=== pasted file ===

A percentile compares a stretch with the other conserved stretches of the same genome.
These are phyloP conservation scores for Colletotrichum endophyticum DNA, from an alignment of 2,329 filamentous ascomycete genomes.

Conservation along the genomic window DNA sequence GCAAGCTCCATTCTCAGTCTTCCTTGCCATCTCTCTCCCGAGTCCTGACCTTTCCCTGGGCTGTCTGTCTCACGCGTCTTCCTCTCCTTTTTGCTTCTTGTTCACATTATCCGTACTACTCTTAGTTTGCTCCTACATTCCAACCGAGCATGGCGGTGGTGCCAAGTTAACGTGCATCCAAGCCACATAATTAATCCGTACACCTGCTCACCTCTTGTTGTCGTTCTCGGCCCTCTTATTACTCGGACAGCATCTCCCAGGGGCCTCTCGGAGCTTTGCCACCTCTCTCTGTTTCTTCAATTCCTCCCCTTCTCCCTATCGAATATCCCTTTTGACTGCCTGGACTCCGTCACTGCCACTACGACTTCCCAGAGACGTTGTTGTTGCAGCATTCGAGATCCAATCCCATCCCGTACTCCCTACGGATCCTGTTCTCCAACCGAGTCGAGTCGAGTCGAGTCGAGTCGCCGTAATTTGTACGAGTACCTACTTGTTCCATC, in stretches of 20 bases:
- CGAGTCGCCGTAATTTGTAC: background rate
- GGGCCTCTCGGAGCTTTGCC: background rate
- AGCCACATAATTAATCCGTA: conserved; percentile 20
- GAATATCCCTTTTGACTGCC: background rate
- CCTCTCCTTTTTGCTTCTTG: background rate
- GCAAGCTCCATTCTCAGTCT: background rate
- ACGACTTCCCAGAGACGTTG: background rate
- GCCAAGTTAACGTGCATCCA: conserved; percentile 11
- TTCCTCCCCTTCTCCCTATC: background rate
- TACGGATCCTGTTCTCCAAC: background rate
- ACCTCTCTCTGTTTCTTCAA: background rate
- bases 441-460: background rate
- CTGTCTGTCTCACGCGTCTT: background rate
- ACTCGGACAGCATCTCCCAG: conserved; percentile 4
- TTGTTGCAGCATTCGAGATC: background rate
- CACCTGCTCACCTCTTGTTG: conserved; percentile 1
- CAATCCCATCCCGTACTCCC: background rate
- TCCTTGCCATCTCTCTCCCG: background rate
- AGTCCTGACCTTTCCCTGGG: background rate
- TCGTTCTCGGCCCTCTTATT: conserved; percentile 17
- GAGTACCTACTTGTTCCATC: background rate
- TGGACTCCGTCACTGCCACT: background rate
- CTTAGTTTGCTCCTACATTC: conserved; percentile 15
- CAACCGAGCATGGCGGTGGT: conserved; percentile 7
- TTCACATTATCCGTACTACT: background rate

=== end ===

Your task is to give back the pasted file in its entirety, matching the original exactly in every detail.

A percentile compares a stretch with the other conserved stretches of the same genome.
These are phyloP conservation scores for Colletotrichum endophyticum DNA, from an alignment of 2,329 filamentous ascomycete genomes.

Conservation along the genomic window DNA sequence GCAAGCTCCATTCTCAGTCTTCCTTGCCATCTCTCTCCCGAGTCCTGACCTTTCCCTGGGCTGTCTGTCTCACGCGTCTTCCTCTCCTTTTTGCTTCTTGTTCACATTATCCGTACTACTCTTAGTTTGCTCCTACATTCCAACCGAGCATGGCGGTGGTGCCAAGTTAACGTGCATCCAAGCCACATAATTAATCCGTACACCTGCTCACCTCTTGTTGTCGTTCTCGGCCCTCTTATTACTCGGACAGCATCTCCCAGGGGCCTCTCGGAGCTTTGCCACCTCTCTCTGTTTCTTCAATTCCTCCCCTTCTCCCTATCGAATATCCCTTTTGACTGCCTGGACTCCGTCACTGCCACTACGACTTCCCAGAGACGTTGTTGTTGCAGCATTCGAGATCCAATCCCATCCCGTACTCCCTACGGATCCTGTTCTCCAACCGAGTCGAGTCGAGTCGAGTCGAGTCGCCGTAATTTGTACGAGTACCTACTTGTTCCATC, in stretches of 20 bases:
- CGAGTCGCCGTAATTTGTAC: background rate
- GGGCCTCTCGGAGCTTTGCC: background rate
- AGCCACATAATTAATCCGTA: conserved; percentile 20
- GAATATCCCTTTTGACTGCC: background rate
- CCTCTCCTTTTTGCTTCTTG: background rate
- GCAAGCTCCATTCTCAGTCT: background rate
- ACGACTTCCCAGAGACGTTG: background rate
- GCCAAGTTAACGTGCATCCA: conserved; percentile 11
- TTCCTCCCCTTCTCCCTATC: background rate
- TACGGATCCTGTTCTCCAAC: background rate
- ACCTCTCTCTGTTTCTTCAA: background rate
- bases 441-460: background rate
- CTGTCTGTCTCACGCGTCTT: background rate
- ACTCGGACAGCATCTCCCAG: conserved; percentile 4
- TTGTTGCAGCATTCGAGATC: background rate
- CACCTGCTCACCTCTTGTTG: conserved; percentile 1
- CAATCCCATCCCGTACTCCC: background rate
- TCCTTGCCATCTCTCTCCCG: background rate
- AGTCCTGACCTTTCCCTGGG: background rate
- TCGTTCTCGGCCCTCTTATT: conserved; percentile 17
- GAGTACCTACTTGTTCCATC: background rate
- TGGACTCCGTCACTGCCACT: background rate
- CTTAGTTTGCTCCTACATTC: conserved; percentile 15
- CAACCGAGCATGGCGGTGGT: conserved; percentile 7
- TTCACATTATCCGTACTACT: background rate